[ HOME ]===== How to compute like a brain =====[ Programming ]

TEST wrapper

This is very simple tests wrapper, with which you can run many tests compare results, draw plots, calculate metrics.

Nothing fancy but does the work ...

Use it mainly in your python shell.

You can also use DataTest as example of how to initialize and connect Encoder and TM.


In [1]:
%matplotlib inline

import sys
sys.path.append('../lib')
sys.path.append('../lib/test')
import numpy as np
from utils import *
from data_test import *
In [2]:
DataSet.list_datasets()
Out[2]:
['hot-gym', 'ny', 'sine', 'dollar']
In [3]:
dt = DataTest(data_set='ny')
In [4]:
dt.new_test(name='5x300', data_size=300, nrows=5)
sc> building classification map ...
In [5]:
dt.run_test(name='5x300', begin=0, end=1000)
Adding data metrics with name : 5x300 
In [6]:
dt.results.metrics
Out[6]:
{'5x300': {'avg_fill': 0.027104,
  'fill': 0.027104,
  'mae': 2506.9769999999999,
  'mape': 0.17050835420385166,
  'max-fill': 0.094,
  'nll': 1.495726981091561,
  'r2': 0.5512082101100626,
  'rmse': 4477.3462467180261}}

!! NLL (negactive log likelihood score uses 1000 bins for calulation by default)

In [7]:
dt.tests['5x300'].plot_data()
In [8]:
dt.tests['5x300'].tm.memory.show_mem()
In [9]:
dt.tests.keys()
Out[9]:
['5x300']
In [10]:
dt.results.series['5x300']['ys'][100:110]
Out[10]:
array([8416, 7098, 5826, 4383, 3270, 2948, 3146, 3077, 3000, 4592])
In [11]:
dt.results.series['5x300']['yhat'][100:110]
Out[11]:
array([ 8000,  6150, 11000,  4750,  6550, 17250,  4350,  2450,  2600,  2600])
In [12]:
dt.results.tests_list()
Out[12]:
{'5x300': {'metrics': {'avg_fill': 0.027104,
   'fill': 0.027104,
   'mae': 2506.9769999999999,
   'mape': 0.17050835420385166,
   'max-fill': 0.094,
   'nll': 1.495726981091561,
   'r2': 0.5512082101100626,
   'rmse': 4477.3462467180261},
  'size': 1000}}

dt.save() - saves all the objects tests, results, tm,classifier, encoder and data ... later any one of those can be restored separately and ClassXX.load()


On the fly

You can also generate the data set on the fly, just use as first character dot and then PatternLang() spec.

In [2]:
dt = DataTest(data_set=".(12,(5:1000:22))*20")
In [3]:
dt.new_test(name='5x300', nrows=5, data_size=300)
In [4]:
dt.data.data.size
Out[4]:
940
In [6]:
dt.run_test(name='5x300',begin=0,end=940)
Adding data metrics with name : 5x300 
In [7]:
dt.first.plot_data()

You can also see how "jumpines" shows up if don't have enough granularity. f.e. change 1000 => 100 in the pattern i.e. (12,(5:100:22))*20

Default granularity for PatternLang pattern is 10.

In [ ]:
 

Scalar classifier

Scalar classifier uses ScalarEncoder to generate a list of bitstrings. Later when you call best_match() it will find the closest value (by overlap).

In [13]:
from scalar_classifier import *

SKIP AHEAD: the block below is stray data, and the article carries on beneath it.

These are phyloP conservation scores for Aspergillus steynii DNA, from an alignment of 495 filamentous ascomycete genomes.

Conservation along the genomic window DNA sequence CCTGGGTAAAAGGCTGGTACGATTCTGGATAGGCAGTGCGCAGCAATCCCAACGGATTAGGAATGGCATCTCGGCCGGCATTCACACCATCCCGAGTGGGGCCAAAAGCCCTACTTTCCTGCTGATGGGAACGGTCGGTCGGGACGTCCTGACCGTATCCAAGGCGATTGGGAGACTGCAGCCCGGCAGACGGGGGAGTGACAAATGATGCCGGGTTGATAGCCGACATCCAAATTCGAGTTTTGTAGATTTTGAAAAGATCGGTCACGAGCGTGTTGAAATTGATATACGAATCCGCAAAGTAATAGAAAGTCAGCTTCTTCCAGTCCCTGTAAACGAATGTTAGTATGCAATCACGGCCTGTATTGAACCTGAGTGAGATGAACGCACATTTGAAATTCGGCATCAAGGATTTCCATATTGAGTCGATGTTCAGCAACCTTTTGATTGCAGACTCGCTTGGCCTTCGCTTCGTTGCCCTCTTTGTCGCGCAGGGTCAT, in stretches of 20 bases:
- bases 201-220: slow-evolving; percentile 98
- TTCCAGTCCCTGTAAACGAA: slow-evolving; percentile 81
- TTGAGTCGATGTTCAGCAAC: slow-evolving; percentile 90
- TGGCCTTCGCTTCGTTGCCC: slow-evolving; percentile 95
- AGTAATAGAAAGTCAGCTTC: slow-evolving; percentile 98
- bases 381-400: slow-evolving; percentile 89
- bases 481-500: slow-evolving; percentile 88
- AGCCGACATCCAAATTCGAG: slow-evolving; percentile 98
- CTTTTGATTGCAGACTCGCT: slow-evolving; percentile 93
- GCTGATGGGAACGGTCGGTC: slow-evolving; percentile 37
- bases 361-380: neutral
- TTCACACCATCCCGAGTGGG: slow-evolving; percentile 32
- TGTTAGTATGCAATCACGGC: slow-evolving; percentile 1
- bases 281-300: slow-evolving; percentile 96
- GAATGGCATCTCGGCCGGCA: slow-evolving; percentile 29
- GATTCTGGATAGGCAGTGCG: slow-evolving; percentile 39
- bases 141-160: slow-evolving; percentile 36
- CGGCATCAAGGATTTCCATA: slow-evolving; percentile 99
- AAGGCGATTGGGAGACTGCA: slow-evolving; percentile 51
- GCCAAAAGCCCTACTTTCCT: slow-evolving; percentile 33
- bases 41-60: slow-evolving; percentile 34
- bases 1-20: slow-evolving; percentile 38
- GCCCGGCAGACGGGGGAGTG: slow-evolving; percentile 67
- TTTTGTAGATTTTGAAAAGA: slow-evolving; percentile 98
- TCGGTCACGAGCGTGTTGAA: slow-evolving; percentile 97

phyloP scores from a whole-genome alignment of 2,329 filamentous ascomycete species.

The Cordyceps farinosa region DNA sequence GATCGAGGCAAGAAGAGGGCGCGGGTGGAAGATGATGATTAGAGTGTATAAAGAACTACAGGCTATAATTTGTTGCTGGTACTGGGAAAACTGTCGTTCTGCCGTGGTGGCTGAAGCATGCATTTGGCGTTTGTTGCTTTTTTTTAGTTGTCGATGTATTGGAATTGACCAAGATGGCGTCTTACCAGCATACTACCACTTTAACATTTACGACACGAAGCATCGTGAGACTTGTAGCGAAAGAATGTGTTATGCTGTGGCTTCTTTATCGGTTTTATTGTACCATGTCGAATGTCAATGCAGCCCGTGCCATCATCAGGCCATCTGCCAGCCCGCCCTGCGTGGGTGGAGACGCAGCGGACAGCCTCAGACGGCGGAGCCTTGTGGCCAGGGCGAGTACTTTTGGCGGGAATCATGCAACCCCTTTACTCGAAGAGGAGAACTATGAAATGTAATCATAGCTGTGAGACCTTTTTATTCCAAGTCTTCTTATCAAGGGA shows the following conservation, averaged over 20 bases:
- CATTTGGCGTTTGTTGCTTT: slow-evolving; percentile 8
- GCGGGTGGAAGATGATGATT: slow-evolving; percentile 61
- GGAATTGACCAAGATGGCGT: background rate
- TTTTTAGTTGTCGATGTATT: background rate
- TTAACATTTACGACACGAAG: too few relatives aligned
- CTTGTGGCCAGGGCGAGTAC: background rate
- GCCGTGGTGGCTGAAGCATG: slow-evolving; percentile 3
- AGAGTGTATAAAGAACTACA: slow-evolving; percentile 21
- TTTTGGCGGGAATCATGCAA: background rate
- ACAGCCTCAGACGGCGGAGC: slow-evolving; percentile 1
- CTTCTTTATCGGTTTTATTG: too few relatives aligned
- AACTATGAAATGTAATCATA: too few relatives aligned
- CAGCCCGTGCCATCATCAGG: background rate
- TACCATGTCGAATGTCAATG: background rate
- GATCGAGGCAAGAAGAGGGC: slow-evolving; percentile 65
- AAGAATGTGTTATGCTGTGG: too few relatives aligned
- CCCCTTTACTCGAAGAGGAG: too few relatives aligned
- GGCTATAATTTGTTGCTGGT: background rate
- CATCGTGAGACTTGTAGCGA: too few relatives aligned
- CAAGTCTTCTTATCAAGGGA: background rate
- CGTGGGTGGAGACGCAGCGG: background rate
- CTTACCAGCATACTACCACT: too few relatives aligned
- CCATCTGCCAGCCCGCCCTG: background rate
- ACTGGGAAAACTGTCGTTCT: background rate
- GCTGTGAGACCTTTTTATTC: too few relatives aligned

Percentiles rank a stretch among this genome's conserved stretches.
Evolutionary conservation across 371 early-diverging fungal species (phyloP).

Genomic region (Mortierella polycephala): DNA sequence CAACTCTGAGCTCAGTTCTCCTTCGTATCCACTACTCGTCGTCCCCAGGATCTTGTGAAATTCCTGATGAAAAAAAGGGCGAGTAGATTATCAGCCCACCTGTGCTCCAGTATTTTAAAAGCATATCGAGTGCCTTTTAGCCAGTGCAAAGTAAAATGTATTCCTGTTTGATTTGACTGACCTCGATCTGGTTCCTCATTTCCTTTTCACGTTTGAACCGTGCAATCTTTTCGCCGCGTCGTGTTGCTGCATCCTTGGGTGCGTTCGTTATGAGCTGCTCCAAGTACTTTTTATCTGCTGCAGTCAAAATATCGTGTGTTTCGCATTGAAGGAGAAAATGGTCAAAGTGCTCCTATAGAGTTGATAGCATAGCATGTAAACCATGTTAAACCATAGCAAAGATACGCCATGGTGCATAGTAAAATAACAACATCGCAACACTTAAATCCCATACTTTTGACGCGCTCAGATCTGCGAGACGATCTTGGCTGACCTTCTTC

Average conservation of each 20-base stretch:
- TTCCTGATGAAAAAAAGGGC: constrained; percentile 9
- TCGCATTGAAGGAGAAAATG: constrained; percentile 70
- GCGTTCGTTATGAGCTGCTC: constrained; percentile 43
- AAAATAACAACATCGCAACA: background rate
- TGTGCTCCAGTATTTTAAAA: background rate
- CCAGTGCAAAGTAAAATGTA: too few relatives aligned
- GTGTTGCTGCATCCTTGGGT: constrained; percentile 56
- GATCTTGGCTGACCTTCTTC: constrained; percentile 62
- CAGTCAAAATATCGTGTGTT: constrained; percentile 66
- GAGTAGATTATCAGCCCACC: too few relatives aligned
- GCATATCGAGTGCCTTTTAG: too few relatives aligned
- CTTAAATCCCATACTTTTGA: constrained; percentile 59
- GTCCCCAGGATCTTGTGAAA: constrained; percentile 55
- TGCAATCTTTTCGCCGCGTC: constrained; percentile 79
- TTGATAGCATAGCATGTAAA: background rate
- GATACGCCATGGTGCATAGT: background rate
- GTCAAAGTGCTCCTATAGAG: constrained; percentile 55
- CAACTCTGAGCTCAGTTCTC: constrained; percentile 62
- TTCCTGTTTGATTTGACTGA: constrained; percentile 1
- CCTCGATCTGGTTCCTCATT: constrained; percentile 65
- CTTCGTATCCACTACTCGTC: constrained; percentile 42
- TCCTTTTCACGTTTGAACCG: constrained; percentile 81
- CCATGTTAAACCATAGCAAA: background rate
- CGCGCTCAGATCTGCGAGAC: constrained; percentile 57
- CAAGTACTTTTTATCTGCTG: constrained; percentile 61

from scalar_encoder import *
In [14]:
se = ScalarEncoder(maximum=1000,nbits=50)
In [15]:
sc = ScalarClassifier(encoder=se)
In [16]:
se.info
> Scalar encoder -----
min-max/range : 0-1000/1000
buckets,width,n : 46,5,50
In [17]:
sc.build_cmap(start=0, end=1000, step=10)
sc> building classification map ...
In [18]:
sc.info
> Scalar Classifier ==============================
range,step: 0 - 1000 , 10
> Scalar encoder -----
min-max/range : 0-1000/1000
buckets,width,n : 46,5,50
> 2D Bitmap -----
Dims in bits : 100,50
Mem use : 0.00Mb
Fill %: 0.10%
Avg item % fill: 0.10%
Max item % fill: 0.10%
In [19]:
sc.best_match(55)
Out[19]:
50
In [20]:
sc.best_match(45)
Out[20]:
50
In [21]:
sc.best_match(40)
Out[21]:
30
In [22]:
sc.best_match(35)
Out[22]:
30
In [23]:
sc.best_match(30)
Out[23]:
30
In [24]:
sc.best_match(25)
Out[24]:
30
In [25]:
sc.best_match(20)
Out[25]:
0

I also wrote small script to test different combination of params for ScalarClassifier (I intend to replace it with something more sophisticated, but for now SC was the easier way to start testing).

$ ./test_scalar_classifier.py -h 1

Example :
./test_scalar_classifier.py -b 100 -n 0 -x 1000 -s 10 -w 5

Help :
    -n minimum
    -x maximum
    -s step
    -b number of bits
    -w SE bit width

$ ./test_scalar_classifier.py -b 300 -n 0 -x 1000 -s 10 -w 6

> Scalar Classifier ==============================
range,step: 0 - 1000 , 10
> Scalar encoder -----
min-max/range : 0-1000/1000
buckets,width,n : 295,6,300
> 2D Bitmap -----
Dims in bits : 101,300
Mem use : 0.00Mb
Fill %: 0.02%
Avg item % fill: 0.02%
Max item % fill: 0.02%

MAPE: 0.0052012012012
MAE: 2.598
RMSE: 3.07896086367
NLL: 0.500050304595

Loading generated data

Once you .save() a test you can load any object or the result stats and work with them.

r = Results.load('../tmp/dt/hot-gym/272153-4390_results.res') r.test_list() dt.first.plot_data(ys=r.series['5x300']['ys'],yhat=r.series['5x300']['yhat'])

You need instantiated DataTest object, so you can call plot_data() OR you can do it manually you have the data at your disposal. The benefit of using the Results directly is that when you save the image as .png or .svg, the result is not that good and there is no good viewer to zoom&pan as the native matplotlib-viewer.

Or better yet, just use this viewer I created : bin/res_viewer.py ../tmp/dt/180057-15000_results.res

Running batch of tests

Primary use to run multiple tests from command line. Stores the results and objects in the /tmp directory. Can later be restored and reused.

Example :
    python run_test_suite.py -d ny -r 5,8 -c 100,200 -w 0.02 -s 0 -e 100
 Test suite params :
    -d : data set : ny, dollar, hot-gym, sine
    -r : number of rows - a list
    -c : number of cols - a list
    -w : winners percent, controls sparsity - a list
    -b : in data set what position to start
    -e : in data set what position to end

Runs all the combinations .. 5x100, 5x200, 8x100, 8x200 ... -w too

In [ ]: